• How will a health coach benefit my patients?

    Health coaching improves health outcomes by ensuring that patients understand their care plans. Two randomized controlled trials showed improvements in HbA1c and LDL-cholesterol management in patients who received health coaching compared with controls who did not receive coaching. Moreover, health coaching improves medication adherence and increases patients’ trust in their physician. In another randomized controlled trial, patients working with health coaches reported greater satisfaction with their care than patients without health coaches.

  1. 2

    Build the health coaching model

    First, choose the right leader for your health coaching program. The leader may be a nurse, nursing supervisor, nurse practitioner or physician. They should be well-versed in the tactics and goals of health coaching and be available to mentor and support the team. Next, develop a workflow that suits your practice. Work with practice leaders to discuss data and identify the greatest opportunity to make a difference with health coaching. Consider the following when building your model:

    • Which patients will receive health coaching
    • How many patients will be in the coach’s panel
    • Referral mechanism (i.e., who refers the patient to the health coach)
    • Relationship with health coach (e.g., duration, frequency, method of contact, etc.)
    • Your practice’s staffing model
    Health coaching toolkit Download See all downloadable tools
  • What does a typical health coaching workflow look like?
    Health coaching process map Download See all downloadable tools
  • How do I identify patients who would benefit from health coaching?

    You may identify some patients during their appointments—patients who have had difficulty achieving their health goals or who have trouble understanding or adhering to treatment recommendations. You may also want to search your electronic health record (EHR) to identify patients before their scheduled appointments. Look for patients with the health characteristics that your practice is targeting.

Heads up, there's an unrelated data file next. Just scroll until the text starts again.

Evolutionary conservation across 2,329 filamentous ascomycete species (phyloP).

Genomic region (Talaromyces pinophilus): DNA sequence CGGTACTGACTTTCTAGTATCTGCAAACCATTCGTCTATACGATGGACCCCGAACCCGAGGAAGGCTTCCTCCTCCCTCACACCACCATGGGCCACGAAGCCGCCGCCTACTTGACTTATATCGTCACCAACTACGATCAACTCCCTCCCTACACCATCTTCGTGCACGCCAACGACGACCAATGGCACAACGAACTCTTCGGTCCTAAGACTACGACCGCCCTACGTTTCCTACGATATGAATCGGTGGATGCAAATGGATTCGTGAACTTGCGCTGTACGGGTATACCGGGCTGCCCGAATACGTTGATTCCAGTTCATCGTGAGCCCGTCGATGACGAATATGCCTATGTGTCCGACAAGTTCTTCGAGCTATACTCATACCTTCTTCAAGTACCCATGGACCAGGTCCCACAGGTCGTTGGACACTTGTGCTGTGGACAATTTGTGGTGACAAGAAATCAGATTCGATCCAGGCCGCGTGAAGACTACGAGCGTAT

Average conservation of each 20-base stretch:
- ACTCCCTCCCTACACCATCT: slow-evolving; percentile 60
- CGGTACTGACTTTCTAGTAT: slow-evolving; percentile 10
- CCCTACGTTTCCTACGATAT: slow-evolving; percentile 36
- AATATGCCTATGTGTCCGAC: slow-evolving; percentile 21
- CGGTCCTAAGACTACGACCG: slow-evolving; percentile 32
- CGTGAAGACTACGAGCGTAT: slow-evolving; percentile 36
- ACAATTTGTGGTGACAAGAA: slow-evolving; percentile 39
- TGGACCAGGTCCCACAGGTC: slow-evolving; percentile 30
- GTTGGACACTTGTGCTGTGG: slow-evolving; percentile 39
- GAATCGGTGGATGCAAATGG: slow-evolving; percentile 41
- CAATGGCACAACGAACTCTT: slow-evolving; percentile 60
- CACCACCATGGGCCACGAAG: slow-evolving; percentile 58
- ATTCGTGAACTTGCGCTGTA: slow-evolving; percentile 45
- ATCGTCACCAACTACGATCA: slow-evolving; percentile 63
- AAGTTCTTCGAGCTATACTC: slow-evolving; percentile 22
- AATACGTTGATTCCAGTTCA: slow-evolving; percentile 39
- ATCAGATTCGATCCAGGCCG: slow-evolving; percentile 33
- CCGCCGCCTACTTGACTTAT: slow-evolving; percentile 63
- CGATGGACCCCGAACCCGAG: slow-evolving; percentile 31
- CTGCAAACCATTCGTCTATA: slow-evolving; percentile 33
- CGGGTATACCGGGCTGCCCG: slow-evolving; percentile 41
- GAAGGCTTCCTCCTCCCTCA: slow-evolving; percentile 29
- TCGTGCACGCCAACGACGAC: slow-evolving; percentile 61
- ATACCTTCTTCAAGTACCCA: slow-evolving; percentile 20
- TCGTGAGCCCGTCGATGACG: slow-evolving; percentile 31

Conditions for coaching will vary by specialty. Common conditions in primary care that can be impacted by health coaching include:

    • hypertension
    • diabetes
    • obesity
    • kidney disease
    • asthma
    • chronic obstructive pulmonary disease
    • chronic heart failure
    • behavioral health issues
    • complex, poly-chronic health conditions

    Your team members may also know of patients who routinely struggle with the physician’s recommendations. Consulting with your nurses or MAs during a pre-clinic huddle may help you identify patients on the day’s schedule for targeted coaching. In addition, you could consider including questions about health behaviors and literacy on a pre-registration form to predict which new patients may benefit from early intervention by a health coach.

  • How many patients should each coach work with?

    It depends on your practice’s model. Each health coach may have anywhere from 70 to 100 patients in their panel.3-5 Patients with high acuity, lack of a support network and poly-chronic conditions may require more hands-on attention and follow through, so a coach who works with these types of patients may need to have a smaller panel. Using telemedicine can also increase the number of patients that can be followed by the health coach.

  • Can the health coaching be done by rooming staff?

    Yes. Some practices elect to have the nurse or MA who rooms the patient remain with the patient during the physician component of the visit (often helping with documentation) and then stay with the patient after the physician leaves to initiate a health coaching session. In this model, the health coach is especially knowledgeable about the care plan because he or she remained in the room with the patient and the physician as the plan was developed. This approach supports a high level of trust and strengthens the relationship between the patient and health coach. In addition, less time is required for handoffs between team members.

  1. 3

    Recruit, train and mentor the coaches